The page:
Stress. The scourge of modern life, and its everywhere.

Stress is linked to an enormous amount of illnesses from obesity to infertility. To fully understand and treat stress, we need to understand how and why it evolved. What purpose did it serve our ancestors? and is the stress response required today, in our modern human society?

The stress response mechanism evolved on the plains of Africa tens of millions of years ago. Its purpose back then was quite simple, to keep us alive, to protect us from predators whose goal was to kill and eat us.

Due to this most primitive function, self preservation, the way our bodies are effected by the stress response are extreme. When our ancestors on the plains of Africa were in mortal danger, the basics to survival were all that mattered. After an encounter on the plains, there was one of two possible outcomes. Either the encounter was over with, and you survived, or you were over with.

When our ancestors came face to face with death, this automatically triggered the release of massive quantities of two hormones from our adrenal gland. Adrenaline and Glucocorticoid.

When fighting for survival, the basics of life are all that matter. The first thing the body does is to shut off anything thats not essential, such as growth, tissue repair, the immune system, reproduction (if your running for your life, its no time to ovulate), also, the digestive system shuts down and we stop salivating (our mouth dries out). All resources are diverted to the heart, lungs and muscles, which gives us the best chances of escaping.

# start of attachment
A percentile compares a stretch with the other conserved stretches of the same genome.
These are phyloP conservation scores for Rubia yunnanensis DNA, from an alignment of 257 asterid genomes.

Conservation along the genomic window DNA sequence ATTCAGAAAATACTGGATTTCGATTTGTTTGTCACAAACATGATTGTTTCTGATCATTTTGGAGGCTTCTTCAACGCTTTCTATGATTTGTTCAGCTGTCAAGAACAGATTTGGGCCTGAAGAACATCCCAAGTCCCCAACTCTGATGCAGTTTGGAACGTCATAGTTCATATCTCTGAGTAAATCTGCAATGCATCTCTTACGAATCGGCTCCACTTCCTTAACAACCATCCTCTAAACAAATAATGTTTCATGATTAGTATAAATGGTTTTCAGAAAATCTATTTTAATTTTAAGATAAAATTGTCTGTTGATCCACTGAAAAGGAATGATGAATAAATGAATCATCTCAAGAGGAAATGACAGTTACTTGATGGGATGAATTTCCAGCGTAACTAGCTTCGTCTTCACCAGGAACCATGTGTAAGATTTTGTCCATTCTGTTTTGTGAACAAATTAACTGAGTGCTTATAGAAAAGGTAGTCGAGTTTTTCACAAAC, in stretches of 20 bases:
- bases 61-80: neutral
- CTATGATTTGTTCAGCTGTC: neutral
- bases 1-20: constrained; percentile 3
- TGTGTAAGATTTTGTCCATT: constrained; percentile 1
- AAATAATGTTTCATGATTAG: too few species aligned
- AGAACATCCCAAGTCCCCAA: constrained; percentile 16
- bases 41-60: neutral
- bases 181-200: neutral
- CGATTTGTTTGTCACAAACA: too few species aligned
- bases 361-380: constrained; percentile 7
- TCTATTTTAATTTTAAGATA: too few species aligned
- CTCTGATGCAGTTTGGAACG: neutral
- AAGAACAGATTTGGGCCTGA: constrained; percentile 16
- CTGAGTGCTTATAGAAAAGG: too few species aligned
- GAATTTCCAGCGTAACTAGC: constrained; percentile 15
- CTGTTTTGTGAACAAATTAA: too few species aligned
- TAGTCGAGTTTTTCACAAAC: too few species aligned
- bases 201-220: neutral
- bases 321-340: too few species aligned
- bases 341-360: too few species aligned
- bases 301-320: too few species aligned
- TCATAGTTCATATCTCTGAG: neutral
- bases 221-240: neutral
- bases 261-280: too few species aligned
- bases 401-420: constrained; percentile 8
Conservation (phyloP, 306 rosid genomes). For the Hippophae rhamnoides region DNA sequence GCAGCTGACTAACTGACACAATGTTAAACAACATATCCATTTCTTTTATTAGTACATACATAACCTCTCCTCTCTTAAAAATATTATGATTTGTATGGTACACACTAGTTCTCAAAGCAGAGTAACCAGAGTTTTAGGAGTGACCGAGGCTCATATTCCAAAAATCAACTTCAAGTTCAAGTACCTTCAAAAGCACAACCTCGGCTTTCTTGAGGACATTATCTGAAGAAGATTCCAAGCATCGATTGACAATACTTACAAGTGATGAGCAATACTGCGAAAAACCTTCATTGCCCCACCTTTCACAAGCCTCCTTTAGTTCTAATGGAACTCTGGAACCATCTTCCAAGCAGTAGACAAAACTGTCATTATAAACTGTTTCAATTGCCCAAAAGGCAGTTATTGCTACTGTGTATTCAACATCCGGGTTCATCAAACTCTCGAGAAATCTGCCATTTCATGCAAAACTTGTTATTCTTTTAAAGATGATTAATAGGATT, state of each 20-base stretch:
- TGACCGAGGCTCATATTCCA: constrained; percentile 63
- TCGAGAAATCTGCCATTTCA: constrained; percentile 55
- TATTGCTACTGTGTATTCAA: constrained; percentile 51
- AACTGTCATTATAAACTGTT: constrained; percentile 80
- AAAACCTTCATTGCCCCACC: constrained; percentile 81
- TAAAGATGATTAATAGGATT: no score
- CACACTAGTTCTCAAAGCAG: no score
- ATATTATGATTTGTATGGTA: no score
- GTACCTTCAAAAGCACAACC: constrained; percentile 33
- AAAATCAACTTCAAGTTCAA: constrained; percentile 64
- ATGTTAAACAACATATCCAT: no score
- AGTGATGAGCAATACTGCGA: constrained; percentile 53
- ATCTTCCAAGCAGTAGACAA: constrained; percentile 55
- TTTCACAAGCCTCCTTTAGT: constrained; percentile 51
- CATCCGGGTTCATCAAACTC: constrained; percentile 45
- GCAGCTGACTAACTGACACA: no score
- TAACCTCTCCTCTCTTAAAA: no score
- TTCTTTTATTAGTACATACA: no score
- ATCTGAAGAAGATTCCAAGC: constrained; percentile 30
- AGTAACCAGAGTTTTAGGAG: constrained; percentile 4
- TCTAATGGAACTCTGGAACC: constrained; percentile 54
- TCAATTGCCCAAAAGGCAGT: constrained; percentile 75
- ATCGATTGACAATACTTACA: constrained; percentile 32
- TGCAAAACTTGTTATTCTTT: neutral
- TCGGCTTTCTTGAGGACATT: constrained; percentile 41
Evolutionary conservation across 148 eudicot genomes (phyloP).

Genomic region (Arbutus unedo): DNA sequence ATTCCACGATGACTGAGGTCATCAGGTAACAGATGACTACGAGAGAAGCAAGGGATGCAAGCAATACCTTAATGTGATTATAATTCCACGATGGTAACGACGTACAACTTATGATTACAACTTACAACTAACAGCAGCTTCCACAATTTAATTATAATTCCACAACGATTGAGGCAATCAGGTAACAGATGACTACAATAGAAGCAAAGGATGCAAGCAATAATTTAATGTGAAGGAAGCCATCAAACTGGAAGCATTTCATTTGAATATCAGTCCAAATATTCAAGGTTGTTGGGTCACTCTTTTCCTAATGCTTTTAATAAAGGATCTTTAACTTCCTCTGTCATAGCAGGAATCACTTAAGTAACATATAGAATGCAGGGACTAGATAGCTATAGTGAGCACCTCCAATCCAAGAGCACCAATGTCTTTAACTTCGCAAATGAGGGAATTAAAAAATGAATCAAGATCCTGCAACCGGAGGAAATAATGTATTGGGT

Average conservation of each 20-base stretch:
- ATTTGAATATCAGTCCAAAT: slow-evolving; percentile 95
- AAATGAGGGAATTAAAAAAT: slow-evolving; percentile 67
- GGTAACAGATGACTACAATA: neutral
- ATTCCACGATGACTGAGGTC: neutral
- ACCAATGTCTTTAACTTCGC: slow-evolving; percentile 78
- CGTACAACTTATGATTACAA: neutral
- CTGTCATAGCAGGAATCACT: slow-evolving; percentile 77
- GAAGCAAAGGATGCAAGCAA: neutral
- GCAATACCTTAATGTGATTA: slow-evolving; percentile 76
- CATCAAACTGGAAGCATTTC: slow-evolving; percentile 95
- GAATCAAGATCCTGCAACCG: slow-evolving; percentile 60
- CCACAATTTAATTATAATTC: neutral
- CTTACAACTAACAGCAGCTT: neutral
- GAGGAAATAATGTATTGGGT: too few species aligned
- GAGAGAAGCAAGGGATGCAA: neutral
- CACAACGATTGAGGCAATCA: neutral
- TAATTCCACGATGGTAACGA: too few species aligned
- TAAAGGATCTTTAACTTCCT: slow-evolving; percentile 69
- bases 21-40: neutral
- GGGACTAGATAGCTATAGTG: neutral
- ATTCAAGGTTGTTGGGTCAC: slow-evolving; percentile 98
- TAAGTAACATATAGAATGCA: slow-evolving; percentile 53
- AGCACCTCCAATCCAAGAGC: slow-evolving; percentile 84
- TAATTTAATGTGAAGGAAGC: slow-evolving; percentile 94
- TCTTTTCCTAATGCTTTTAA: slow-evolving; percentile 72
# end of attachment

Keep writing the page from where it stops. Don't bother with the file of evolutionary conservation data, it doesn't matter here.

Adrenaline: This hormone causes the lungs to work overtime, pulling huge quantities of oxygen rich air into the lungs. This provides an increased amount of fuel, which will be required to drive the heart and leg muscles.

Adrenaline also increases the heart rate. This causes the heart to pump faster, which results in pumping more oxygen(fuel) rich blood to the muscles, where it is needed. This increased heart rate provides a ready supply of fuel for our muscles, heart and lungs.

Glucocorticoid: This hormone stimulates fat breakdown in adipose tissue. The fatty acids released are used for production of energy in tissues like the muscles. This release of fatty acids provides a ready supply of energy, which will be required to keep the heart and lungs working at maximum capacity.

The stress response has changed very little over time. The exact same stress response is found when a Zebra is attacked by a Lion. Adrenaline and Glucocorticoid are released in massive quantities, which maximizes the Zebras chance’s of survival.

If a Zebra manages to escape , the Zebra’s body turns off this stress response after five minutes, and gets back to normal daily activities.

The exact same stress response mechanism is triggered in humans, and not for a life or death situation (like the zebra), but for purely psychological reasons. Even thinking about paying your tax’s or worrying about repaying your mortgage can trigger the same life or death flow of hormones as seen when zebra’s stress response is activated. By not turning off the stress response, we wallow in a corrosive bath of hormones. We hyperventilate, our hearts pound and our muscles tense up.

Stress was originally designed to protect us in a life or death situation, but in todays society, ironically, the stress response is more damaging than the stress itself, which is usually caused by some psychological nonsense like worrying about moving house, or being stuck in traffic.

Humans and animals have one fundamental difference, Zebra’s can turn off the stress response after 5 minutes, where as chronic worry in Humans keeps these hormones surging through our system for days on end.

Chronic Stress has been linked to:

+  Heart Disease

+  Depression

+  Diabetes

+  Obesity

+  Immune dysfunction

+  Learning disorders

+  headaches

+  Irritable Bowel Syndrome

+  Stomach Ulcers

Chronic Stress has now been discovered to:

+  Kill brain cells

+  Shrink brains

+  Add fat to our belly’s

+  Unravel our chromosomes

Be informed.

Author: Garvan J. Lynch

M.B.A. D.I.C.  B.Sc. (hons) Pharm. M.R.Pharm.S.  M.P.S.I.  B.Sc. (Hons) M.R.S.C.  B.Sc. (Gen) N.U.I.

 

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